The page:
Posted On by &filed under Bombay High Court, High Court.

Bombay High Court
Oudh Sugar Mills Limited vs Union Of India And Ors. on 1 January, 1800
Equivalent citations: 1979 (4) ELT 493 Bom
Bench: B Masodkar


1. Petitioners seek by this petion quashing of orders refusing refund with regard to excise duty paid for the period 1-3-69 to 28-2-70 and also had futher prayed for inerim relief of prohibition, prohibiting the Respondents from recovery of the duty upon the calculation of price which included fringht, marketing expnses and packing expenditure of the articles which the petitioners manufacture being Vansapati, a vegetable product.

2. For the evenrtual order, we are proposing to mention, for facts need be stated as are not in dispute.

3. The petiitoner which is a public limited Company manufactures the vegetable product from vegetable oils like groundnut oil, cotton seed oil, tilli oil, soyabin oil, etc., by refining the same and by adding ceratin viramins. The product is packed and marketed in tin containers of standard specified sizes being of 2 kgs and 16.5 kgs. and the product is subject to levy of excise duty under the provisions of the Central Excises and Salt Act, 1944 (hereinafter called the Act), The duty for the petitioners folowed by claim of refund, as is evidenced by several aplications appendedn to this petition, the same being Annexure 5 for the period 1-3-69 to 31-5-69, Annexure 7 for 1-6-69 to 31-8-69 Annexure 9 for 1-6-69, to 30-11-69, Annexure 11 for 1-12-69 to 31-1-70 and Annexure 13 for 1-2-70 to 28-2-70. In all these applications the claims were set up for refund on cccount of freight, marketing and distribution costs and packing price of the tin- containers. The details thereof were also furnished to the Dptt. The respondents refused to give the refund. Eventually the present petition was filed on 5-4-70. There was a prayer for interim orders as to stay and notice was directed to be issued, after the respondents appeared. The matter regarding stay was heard and the Bench made the following order on June 22, 1970.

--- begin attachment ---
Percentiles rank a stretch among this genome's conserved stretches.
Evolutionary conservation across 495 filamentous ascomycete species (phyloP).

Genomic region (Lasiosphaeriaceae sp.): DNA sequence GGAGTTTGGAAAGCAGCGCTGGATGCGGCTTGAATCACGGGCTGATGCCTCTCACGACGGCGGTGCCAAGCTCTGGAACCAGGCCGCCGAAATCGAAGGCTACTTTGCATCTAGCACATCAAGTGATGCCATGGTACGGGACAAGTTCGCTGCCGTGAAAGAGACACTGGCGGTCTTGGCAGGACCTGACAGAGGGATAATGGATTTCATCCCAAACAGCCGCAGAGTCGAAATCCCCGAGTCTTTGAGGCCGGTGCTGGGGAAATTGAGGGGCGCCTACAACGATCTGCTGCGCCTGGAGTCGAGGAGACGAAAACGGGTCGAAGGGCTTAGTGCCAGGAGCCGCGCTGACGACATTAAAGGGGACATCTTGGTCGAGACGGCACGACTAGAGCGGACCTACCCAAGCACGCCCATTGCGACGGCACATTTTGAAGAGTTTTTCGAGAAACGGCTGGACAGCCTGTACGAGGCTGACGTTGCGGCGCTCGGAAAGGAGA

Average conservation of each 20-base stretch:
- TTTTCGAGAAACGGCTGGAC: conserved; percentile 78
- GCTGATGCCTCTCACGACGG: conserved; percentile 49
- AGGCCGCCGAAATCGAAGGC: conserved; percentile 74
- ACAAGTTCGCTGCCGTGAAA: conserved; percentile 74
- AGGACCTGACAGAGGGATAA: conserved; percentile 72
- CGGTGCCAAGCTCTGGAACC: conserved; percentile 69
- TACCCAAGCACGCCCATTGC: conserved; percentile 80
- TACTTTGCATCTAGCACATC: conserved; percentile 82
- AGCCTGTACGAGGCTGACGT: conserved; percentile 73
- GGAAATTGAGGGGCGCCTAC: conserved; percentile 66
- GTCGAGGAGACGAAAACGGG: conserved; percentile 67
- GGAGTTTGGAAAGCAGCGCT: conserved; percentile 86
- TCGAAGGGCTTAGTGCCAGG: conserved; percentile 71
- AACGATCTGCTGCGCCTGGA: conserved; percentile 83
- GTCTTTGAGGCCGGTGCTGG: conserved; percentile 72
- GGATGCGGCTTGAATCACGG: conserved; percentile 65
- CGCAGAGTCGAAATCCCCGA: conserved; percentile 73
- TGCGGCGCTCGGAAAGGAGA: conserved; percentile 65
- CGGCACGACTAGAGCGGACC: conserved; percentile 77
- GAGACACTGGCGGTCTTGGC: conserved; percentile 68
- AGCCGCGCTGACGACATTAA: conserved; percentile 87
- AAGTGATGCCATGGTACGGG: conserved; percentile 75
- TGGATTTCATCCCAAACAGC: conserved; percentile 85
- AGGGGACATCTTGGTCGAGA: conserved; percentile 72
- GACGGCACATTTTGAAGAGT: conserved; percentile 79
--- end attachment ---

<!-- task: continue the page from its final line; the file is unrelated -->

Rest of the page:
“Stay refused on a statement is made for the respondent Union of India that if the final order goes against them, the excess in consonance with that order will be refused to petitioner within two months thereof”.

The matter came up for hearing and was heard on 3-9-75 and 4-9-75 and an interim order was made on 4-9-75, for it appeared that the issue in controversy was concluded by the Supreme Court judgments in A.K,.Roy v. Voltas Ltd. and Atic Industries v. Assistant Collecotr, Central Excise (AIR 1975 SC 900=1978 E.L.T. (J 44). Direction was, therefore, given to the respondents to work out the price of the goods in the light of the principles laid down by the Supreme Court. It was directed that specific affidavits should also be filed. For that from time to time, the time originally granted was extended.